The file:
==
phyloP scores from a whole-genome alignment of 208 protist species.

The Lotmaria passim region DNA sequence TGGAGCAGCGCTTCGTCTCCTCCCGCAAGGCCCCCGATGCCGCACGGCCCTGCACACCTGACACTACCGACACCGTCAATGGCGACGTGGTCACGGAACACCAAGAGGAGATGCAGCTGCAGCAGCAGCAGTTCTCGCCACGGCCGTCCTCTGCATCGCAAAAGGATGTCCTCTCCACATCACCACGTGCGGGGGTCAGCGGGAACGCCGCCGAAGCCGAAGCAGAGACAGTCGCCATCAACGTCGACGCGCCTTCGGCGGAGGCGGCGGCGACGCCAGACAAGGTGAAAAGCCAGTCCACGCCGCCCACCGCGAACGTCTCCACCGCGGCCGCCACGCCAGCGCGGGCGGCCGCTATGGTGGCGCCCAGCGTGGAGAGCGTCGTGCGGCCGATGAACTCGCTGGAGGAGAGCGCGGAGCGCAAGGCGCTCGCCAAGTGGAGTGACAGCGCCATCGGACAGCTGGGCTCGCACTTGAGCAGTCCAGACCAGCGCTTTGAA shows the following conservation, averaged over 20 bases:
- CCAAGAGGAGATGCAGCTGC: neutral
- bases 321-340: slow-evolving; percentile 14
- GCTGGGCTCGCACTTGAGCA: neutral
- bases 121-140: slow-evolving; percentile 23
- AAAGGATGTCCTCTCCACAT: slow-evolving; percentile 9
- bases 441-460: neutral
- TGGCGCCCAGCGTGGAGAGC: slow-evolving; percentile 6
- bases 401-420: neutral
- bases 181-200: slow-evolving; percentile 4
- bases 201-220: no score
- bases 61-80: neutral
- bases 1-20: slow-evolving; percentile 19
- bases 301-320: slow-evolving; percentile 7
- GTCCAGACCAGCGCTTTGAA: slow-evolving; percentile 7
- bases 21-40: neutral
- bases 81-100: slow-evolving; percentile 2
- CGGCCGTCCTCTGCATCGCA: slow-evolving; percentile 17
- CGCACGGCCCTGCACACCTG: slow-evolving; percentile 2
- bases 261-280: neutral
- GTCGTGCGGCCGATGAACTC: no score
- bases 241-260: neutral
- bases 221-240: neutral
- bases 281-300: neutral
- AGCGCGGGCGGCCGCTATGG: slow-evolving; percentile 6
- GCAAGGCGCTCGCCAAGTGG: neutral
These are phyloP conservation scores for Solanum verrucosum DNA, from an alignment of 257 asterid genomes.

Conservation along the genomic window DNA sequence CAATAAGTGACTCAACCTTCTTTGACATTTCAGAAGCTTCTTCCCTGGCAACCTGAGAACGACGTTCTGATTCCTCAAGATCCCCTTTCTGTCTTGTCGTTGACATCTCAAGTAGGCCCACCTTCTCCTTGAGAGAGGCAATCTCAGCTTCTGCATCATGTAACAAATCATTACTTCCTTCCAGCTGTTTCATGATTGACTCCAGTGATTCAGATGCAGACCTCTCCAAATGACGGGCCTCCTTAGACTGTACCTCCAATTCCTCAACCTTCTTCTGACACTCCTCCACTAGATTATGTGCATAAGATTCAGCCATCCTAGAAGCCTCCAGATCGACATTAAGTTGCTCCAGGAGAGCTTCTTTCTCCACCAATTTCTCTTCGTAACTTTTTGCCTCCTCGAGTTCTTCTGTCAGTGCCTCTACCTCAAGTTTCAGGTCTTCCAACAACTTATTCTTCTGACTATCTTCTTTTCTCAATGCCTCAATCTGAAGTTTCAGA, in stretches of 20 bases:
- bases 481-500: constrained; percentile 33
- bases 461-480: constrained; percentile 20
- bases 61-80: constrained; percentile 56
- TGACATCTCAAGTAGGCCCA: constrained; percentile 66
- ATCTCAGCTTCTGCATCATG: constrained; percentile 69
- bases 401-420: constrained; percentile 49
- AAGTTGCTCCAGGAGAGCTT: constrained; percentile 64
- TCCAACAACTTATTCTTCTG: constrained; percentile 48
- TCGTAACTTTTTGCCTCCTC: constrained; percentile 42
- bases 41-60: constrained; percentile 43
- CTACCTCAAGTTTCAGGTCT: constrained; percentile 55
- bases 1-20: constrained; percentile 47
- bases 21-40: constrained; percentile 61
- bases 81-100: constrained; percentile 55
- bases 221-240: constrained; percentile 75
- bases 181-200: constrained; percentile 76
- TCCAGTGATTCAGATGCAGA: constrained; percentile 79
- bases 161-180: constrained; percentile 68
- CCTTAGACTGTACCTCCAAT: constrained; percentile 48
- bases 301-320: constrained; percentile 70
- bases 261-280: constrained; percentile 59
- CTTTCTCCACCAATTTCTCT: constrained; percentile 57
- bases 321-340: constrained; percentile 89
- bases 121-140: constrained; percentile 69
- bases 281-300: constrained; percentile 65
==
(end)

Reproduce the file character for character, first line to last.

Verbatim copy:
phyloP scores from a whole-genome alignment of 208 protist species.

The Lotmaria passim region DNA sequence TGGAGCAGCGCTTCGTCTCCTCCCGCAAGGCCCCCGATGCCGCACGGCCCTGCACACCTGACACTACCGACACCGTCAATGGCGACGTGGTCACGGAACACCAAGAGGAGATGCAGCTGCAGCAGCAGCAGTTCTCGCCACGGCCGTCCTCTGCATCGCAAAAGGATGTCCTCTCCACATCACCACGTGCGGGGGTCAGCGGGAACGCCGCCGAAGCCGAAGCAGAGACAGTCGCCATCAACGTCGACGCGCCTTCGGCGGAGGCGGCGGCGACGCCAGACAAGGTGAAAAGCCAGTCCACGCCGCCCACCGCGAACGTCTCCACCGCGGCCGCCACGCCAGCGCGGGCGGCCGCTATGGTGGCGCCCAGCGTGGAGAGCGTCGTGCGGCCGATGAACTCGCTGGAGGAGAGCGCGGAGCGCAAGGCGCTCGCCAAGTGGAGTGACAGCGCCATCGGACAGCTGGGCTCGCACTTGAGCAGTCCAGACCAGCGCTTTGAA shows the following conservation, averaged over 20 bases:
- CCAAGAGGAGATGCAGCTGC: neutral
- bases 321-340: slow-evolving; percentile 14
- GCTGGGCTCGCACTTGAGCA: neutral
- bases 121-140: slow-evolving; percentile 23
- AAAGGATGTCCTCTCCACAT: slow-evolving; percentile 9
- bases 441-460: neutral
- TGGCGCCCAGCGTGGAGAGC: slow-evolving; percentile 6
- bases 401-420: neutral
- bases 181-200: slow-evolving; percentile 4
- bases 201-220: no score
- bases 61-80: neutral
- bases 1-20: slow-evolving; percentile 19
- bases 301-320: slow-evolving; percentile 7
- GTCCAGACCAGCGCTTTGAA: slow-evolving; percentile 7
- bases 21-40: neutral
- bases 81-100: slow-evolving; percentile 2
- CGGCCGTCCTCTGCATCGCA: slow-evolving; percentile 17
- CGCACGGCCCTGCACACCTG: slow-evolving; percentile 2
- bases 261-280: neutral
- GTCGTGCGGCCGATGAACTC: no score
- bases 241-260: neutral
- bases 221-240: neutral
- bases 281-300: neutral
- AGCGCGGGCGGCCGCTATGG: slow-evolving; percentile 6
- GCAAGGCGCTCGCCAAGTGG: neutral
These are phyloP conservation scores for Solanum verrucosum DNA, from an alignment of 257 asterid genomes.

Conservation along the genomic window DNA sequence CAATAAGTGACTCAACCTTCTTTGACATTTCAGAAGCTTCTTCCCTGGCAACCTGAGAACGACGTTCTGATTCCTCAAGATCCCCTTTCTGTCTTGTCGTTGACATCTCAAGTAGGCCCACCTTCTCCTTGAGAGAGGCAATCTCAGCTTCTGCATCATGTAACAAATCATTACTTCCTTCCAGCTGTTTCATGATTGACTCCAGTGATTCAGATGCAGACCTCTCCAAATGACGGGCCTCCTTAGACTGTACCTCCAATTCCTCAACCTTCTTCTGACACTCCTCCACTAGATTATGTGCATAAGATTCAGCCATCCTAGAAGCCTCCAGATCGACATTAAGTTGCTCCAGGAGAGCTTCTTTCTCCACCAATTTCTCTTCGTAACTTTTTGCCTCCTCGAGTTCTTCTGTCAGTGCCTCTACCTCAAGTTTCAGGTCTTCCAACAACTTATTCTTCTGACTATCTTCTTTTCTCAATGCCTCAATCTGAAGTTTCAGA, in stretches of 20 bases:
- bases 481-500: constrained; percentile 33
- bases 461-480: constrained; percentile 20
- bases 61-80: constrained; percentile 56
- TGACATCTCAAGTAGGCCCA: constrained; percentile 66
- ATCTCAGCTTCTGCATCATG: constrained; percentile 69
- bases 401-420: constrained; percentile 49
- AAGTTGCTCCAGGAGAGCTT: constrained; percentile 64
- TCCAACAACTTATTCTTCTG: constrained; percentile 48
- TCGTAACTTTTTGCCTCCTC: constrained; percentile 42
- bases 41-60: constrained; percentile 43
- CTACCTCAAGTTTCAGGTCT: constrained; percentile 55
- bases 1-20: constrained; percentile 47
- bases 21-40: constrained; percentile 61
- bases 81-100: constrained; percentile 55
- bases 221-240: constrained; percentile 75
- bases 181-200: constrained; percentile 76
- TCCAGTGATTCAGATGCAGA: constrained; percentile 79
- bases 161-180: constrained; percentile 68
- CCTTAGACTGTACCTCCAAT: constrained; percentile 48
- bases 301-320: constrained; percentile 70
- bases 261-280: constrained; percentile 59
- CTTTCTCCACCAATTTCTCT: constrained; percentile 57
- bases 321-340: constrained; percentile 89
- bases 121-140: constrained; percentile 69
- bases 281-300: constrained; percentile 65